North Korea agreed Sunday to resume joint searches with the U.S. at an unspecified date for the remains of U.S. troops missing from the 1950-53 Korean War, the State Department said.
The agreement came in the first military-to-military negotiations in more than nine years between the U.S. and North Korea.
Air Force Maj. Gen. Michael Minihan, chief of staff of the United Nations Command and chief of staff for U.S. Forces Korea at the Yongsan Army garrison in Seoul, led a U.S. team that met with a North Korean military delegation at the border village of Panmunjom in the Demilitarized Zone.
Secretary of State Mike Pompeo said in a statement that the talks led by Minihan were "productive and cooperative and resulted in firm commitments."
He said that talks would resume Monday aimed at expediting the return of remains already in North Korea's possession. The meeting would "coordinate the next steps, including the transfer of remains already collected" in North Korea, Pompeo said.
In addition, "both sides agreed to re-commence field operations in the DPRK [Democratic People's Republic of Korea] to search for the estimated 5,300 Americans who never returned home," Pompeo said.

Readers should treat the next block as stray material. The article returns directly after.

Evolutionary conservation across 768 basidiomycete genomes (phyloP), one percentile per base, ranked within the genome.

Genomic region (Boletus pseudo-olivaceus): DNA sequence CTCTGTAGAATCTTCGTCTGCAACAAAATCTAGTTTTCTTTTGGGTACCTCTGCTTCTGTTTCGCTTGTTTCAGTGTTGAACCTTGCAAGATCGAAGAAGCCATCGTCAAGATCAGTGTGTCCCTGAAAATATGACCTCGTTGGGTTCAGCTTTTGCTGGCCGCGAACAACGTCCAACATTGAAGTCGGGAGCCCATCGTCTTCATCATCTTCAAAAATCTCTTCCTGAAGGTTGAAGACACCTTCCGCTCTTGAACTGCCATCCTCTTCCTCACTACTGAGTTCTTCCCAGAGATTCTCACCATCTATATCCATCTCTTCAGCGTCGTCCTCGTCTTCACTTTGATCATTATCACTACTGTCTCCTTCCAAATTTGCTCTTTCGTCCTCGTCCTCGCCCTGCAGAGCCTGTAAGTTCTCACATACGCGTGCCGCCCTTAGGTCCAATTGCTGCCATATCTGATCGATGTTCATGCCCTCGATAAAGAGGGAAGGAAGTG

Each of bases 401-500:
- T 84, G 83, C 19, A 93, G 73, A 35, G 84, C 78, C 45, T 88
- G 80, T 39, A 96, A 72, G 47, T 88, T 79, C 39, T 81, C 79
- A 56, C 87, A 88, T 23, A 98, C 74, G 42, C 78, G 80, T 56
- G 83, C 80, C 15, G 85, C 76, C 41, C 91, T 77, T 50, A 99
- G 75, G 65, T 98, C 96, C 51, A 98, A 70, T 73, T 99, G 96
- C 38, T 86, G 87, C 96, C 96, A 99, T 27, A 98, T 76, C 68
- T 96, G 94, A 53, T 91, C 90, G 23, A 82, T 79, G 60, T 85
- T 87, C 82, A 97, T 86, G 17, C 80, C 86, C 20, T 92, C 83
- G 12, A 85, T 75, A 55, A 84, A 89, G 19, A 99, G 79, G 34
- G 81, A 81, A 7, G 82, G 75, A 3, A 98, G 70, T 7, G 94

The U.S. and North Korean militaries have had contacts 16 times since 1998 on a variety of issues, but the meeting Sunday was the first between high-ranking U.S. and North Korean officers since March 2009, South Korea's Yonhap news agency reported.
The meeting arranged by the U.S. State Department was originally scheduled to take place last Thursday, but the North Koreans were no-shows. A State Department spokesman said later that the North Koreans asked for the meeting to be postponed until Sunday but gave no reason for the delay.
President Donald Trump and North Korean leader Kim Jong Un agreed on the repatriation of remains at their June 12 summit in Singapore.
Since then, Trump has said or tweeted several times that remains had already been returned or were in the process of being returned but there have been no repatriations reported thus far.
On June 29, Secretary of State Mike Pompeo told the Senate Appropriations Committee that the U.S. expected to receive remains "in the not-too-distant future" but "we have not yet physically received them."
The North is believed to have about 200 sets of remains ready to be transferred, and U.S. Forces Korea has moved 100 caskets to the border area in anticipation that they will be turned over.
For the meeting Sunday, three U.S. Forces Korea vehicles came to the border area and switched to United Nations flags before driving to Panmunjom, Yonhap reported.
According to the Defense POW/MIA Accounting Agency, about 7,700 U.S. troops are still listed as missing from the Korean War, and about 5,300 of that total are believed to have fallen in North Korea.
-- Richard Sisk can be reached at Richard.Sisk@Military.com.